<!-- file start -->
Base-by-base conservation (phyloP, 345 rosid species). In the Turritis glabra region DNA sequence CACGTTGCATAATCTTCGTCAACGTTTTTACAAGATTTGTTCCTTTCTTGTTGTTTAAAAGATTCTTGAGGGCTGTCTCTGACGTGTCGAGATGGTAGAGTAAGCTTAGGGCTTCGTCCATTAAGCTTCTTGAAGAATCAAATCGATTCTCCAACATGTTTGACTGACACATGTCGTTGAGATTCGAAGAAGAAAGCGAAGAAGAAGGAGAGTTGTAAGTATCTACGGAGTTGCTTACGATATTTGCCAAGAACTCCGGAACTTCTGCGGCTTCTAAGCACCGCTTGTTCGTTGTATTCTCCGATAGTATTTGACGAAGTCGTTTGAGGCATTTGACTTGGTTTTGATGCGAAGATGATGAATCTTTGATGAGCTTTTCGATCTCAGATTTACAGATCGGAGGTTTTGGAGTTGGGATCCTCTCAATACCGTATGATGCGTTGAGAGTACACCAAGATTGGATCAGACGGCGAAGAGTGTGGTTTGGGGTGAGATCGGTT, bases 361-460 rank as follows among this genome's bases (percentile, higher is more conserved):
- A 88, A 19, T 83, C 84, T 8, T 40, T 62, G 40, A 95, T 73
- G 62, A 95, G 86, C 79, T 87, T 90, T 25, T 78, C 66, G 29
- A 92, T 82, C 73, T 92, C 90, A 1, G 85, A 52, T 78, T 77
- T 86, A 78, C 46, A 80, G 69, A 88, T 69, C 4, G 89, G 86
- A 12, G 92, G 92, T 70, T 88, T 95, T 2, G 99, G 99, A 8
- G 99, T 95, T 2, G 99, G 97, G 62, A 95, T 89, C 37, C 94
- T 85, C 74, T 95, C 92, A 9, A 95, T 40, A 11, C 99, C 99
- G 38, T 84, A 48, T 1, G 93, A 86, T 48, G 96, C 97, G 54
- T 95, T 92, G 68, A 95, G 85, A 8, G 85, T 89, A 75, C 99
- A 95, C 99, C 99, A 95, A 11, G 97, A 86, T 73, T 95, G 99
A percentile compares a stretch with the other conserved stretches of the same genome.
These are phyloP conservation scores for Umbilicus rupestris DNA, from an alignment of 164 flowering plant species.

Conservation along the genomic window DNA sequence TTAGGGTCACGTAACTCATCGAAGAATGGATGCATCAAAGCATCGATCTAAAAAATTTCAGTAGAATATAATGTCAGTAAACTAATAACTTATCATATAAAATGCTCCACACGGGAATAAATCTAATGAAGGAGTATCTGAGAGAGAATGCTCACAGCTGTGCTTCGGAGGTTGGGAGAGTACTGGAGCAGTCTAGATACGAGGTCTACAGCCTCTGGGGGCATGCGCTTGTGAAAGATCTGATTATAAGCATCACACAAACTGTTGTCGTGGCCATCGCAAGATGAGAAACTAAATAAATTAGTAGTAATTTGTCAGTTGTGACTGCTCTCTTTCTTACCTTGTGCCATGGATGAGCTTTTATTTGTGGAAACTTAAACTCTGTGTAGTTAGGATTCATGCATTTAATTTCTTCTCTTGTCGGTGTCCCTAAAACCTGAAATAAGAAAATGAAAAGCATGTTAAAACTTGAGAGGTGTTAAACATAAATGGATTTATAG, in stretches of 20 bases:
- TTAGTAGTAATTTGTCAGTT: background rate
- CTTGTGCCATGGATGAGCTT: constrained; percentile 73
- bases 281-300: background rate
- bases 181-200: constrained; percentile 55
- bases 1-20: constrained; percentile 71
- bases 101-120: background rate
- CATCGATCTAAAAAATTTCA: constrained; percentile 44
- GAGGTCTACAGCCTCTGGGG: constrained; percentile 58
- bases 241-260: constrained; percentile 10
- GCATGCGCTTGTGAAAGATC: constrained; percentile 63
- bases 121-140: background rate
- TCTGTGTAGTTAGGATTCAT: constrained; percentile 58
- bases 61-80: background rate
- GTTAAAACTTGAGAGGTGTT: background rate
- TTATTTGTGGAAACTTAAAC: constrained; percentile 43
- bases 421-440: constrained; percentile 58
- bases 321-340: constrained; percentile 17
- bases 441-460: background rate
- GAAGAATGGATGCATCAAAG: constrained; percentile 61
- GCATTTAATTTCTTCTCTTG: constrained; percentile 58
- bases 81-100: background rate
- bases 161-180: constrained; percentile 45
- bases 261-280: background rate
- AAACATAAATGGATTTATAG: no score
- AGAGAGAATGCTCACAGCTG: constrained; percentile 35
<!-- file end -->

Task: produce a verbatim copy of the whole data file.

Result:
Base-by-base conservation (phyloP, 345 rosid species). In the Turritis glabra region DNA sequence CACGTTGCATAATCTTCGTCAACGTTTTTACAAGATTTGTTCCTTTCTTGTTGTTTAAAAGATTCTTGAGGGCTGTCTCTGACGTGTCGAGATGGTAGAGTAAGCTTAGGGCTTCGTCCATTAAGCTTCTTGAAGAATCAAATCGATTCTCCAACATGTTTGACTGACACATGTCGTTGAGATTCGAAGAAGAAAGCGAAGAAGAAGGAGAGTTGTAAGTATCTACGGAGTTGCTTACGATATTTGCCAAGAACTCCGGAACTTCTGCGGCTTCTAAGCACCGCTTGTTCGTTGTATTCTCCGATAGTATTTGACGAAGTCGTTTGAGGCATTTGACTTGGTTTTGATGCGAAGATGATGAATCTTTGATGAGCTTTTCGATCTCAGATTTACAGATCGGAGGTTTTGGAGTTGGGATCCTCTCAATACCGTATGATGCGTTGAGAGTACACCAAGATTGGATCAGACGGCGAAGAGTGTGGTTTGGGGTGAGATCGGTT, bases 361-460 rank as follows among this genome's bases (percentile, higher is more conserved):
- A 88, A 19, T 83, C 84, T 8, T 40, T 62, G 40, A 95, T 73
- G 62, A 95, G 86, C 79, T 87, T 90, T 25, T 78, C 66, G 29
- A 92, T 82, C 73, T 92, C 90, A 1, G 85, A 52, T 78, T 77
- T 86, A 78, C 46, A 80, G 69, A 88, T 69, C 4, G 89, G 86
- A 12, G 92, G 92, T 70, T 88, T 95, T 2, G 99, G 99, A 8
- G 99, T 95, T 2, G 99, G 97, G 62, A 95, T 89, C 37, C 94
- T 85, C 74, T 95, C 92, A 9, A 95, T 40, A 11, C 99, C 99
- G 38, T 84, A 48, T 1, G 93, A 86, T 48, G 96, C 97, G 54
- T 95, T 92, G 68, A 95, G 85, A 8, G 85, T 89, A 75, C 99
- A 95, C 99, C 99, A 95, A 11, G 97, A 86, T 73, T 95, G 99
A percentile compares a stretch with the other conserved stretches of the same genome.
These are phyloP conservation scores for Umbilicus rupestris DNA, from an alignment of 164 flowering plant species.

Conservation along the genomic window DNA sequence TTAGGGTCACGTAACTCATCGAAGAATGGATGCATCAAAGCATCGATCTAAAAAATTTCAGTAGAATATAATGTCAGTAAACTAATAACTTATCATATAAAATGCTCCACACGGGAATAAATCTAATGAAGGAGTATCTGAGAGAGAATGCTCACAGCTGTGCTTCGGAGGTTGGGAGAGTACTGGAGCAGTCTAGATACGAGGTCTACAGCCTCTGGGGGCATGCGCTTGTGAAAGATCTGATTATAAGCATCACACAAACTGTTGTCGTGGCCATCGCAAGATGAGAAACTAAATAAATTAGTAGTAATTTGTCAGTTGTGACTGCTCTCTTTCTTACCTTGTGCCATGGATGAGCTTTTATTTGTGGAAACTTAAACTCTGTGTAGTTAGGATTCATGCATTTAATTTCTTCTCTTGTCGGTGTCCCTAAAACCTGAAATAAGAAAATGAAAAGCATGTTAAAACTTGAGAGGTGTTAAACATAAATGGATTTATAG, in stretches of 20 bases:
- TTAGTAGTAATTTGTCAGTT: background rate
- CTTGTGCCATGGATGAGCTT: constrained; percentile 73
- bases 281-300: background rate
- bases 181-200: constrained; percentile 55
- bases 1-20: constrained; percentile 71
- bases 101-120: background rate
- CATCGATCTAAAAAATTTCA: constrained; percentile 44
- GAGGTCTACAGCCTCTGGGG: constrained; percentile 58
- bases 241-260: constrained; percentile 10
- GCATGCGCTTGTGAAAGATC: constrained; percentile 63
- bases 121-140: background rate
- TCTGTGTAGTTAGGATTCAT: constrained; percentile 58
- bases 61-80: background rate
- GTTAAAACTTGAGAGGTGTT: background rate
- TTATTTGTGGAAACTTAAAC: constrained; percentile 43
- bases 421-440: constrained; percentile 58
- bases 321-340: constrained; percentile 17
- bases 441-460: background rate
- GAAGAATGGATGCATCAAAG: constrained; percentile 61
- GCATTTAATTTCTTCTCTTG: constrained; percentile 58
- bases 81-100: background rate
- bases 161-180: constrained; percentile 45
- bases 261-280: background rate
- AAACATAAATGGATTTATAG: no score
- AGAGAGAATGCTCACAGCTG: constrained; percentile 35